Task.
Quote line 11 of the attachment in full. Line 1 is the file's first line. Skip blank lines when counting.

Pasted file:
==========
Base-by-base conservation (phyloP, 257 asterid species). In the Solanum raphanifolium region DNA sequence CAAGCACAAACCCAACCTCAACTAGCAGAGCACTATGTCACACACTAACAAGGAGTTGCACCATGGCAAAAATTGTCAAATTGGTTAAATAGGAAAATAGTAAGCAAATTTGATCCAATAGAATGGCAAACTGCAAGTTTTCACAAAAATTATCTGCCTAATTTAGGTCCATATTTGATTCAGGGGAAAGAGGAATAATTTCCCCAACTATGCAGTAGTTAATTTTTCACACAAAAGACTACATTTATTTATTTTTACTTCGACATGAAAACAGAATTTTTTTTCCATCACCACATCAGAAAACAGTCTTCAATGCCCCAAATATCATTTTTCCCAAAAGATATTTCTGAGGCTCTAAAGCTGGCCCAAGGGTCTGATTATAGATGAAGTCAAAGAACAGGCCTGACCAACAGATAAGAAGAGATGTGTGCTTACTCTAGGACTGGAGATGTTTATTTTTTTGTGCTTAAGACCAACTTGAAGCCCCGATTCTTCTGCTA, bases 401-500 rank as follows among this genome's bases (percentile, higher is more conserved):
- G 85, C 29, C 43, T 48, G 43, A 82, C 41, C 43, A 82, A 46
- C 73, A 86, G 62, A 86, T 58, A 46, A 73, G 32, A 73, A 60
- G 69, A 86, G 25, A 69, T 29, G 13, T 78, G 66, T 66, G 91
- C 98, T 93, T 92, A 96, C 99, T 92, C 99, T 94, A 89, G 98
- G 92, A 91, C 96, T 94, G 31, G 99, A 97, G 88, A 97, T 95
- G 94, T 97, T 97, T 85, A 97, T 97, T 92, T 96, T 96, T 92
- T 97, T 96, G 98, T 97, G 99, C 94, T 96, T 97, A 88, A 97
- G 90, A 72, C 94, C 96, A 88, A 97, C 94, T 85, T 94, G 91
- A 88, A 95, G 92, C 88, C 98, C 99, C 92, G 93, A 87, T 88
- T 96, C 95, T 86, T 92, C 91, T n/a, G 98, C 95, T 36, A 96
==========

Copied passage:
- T 96, C 95, T 86, T 92, C 91, T n/a, G 98, C 95, T 36, A 96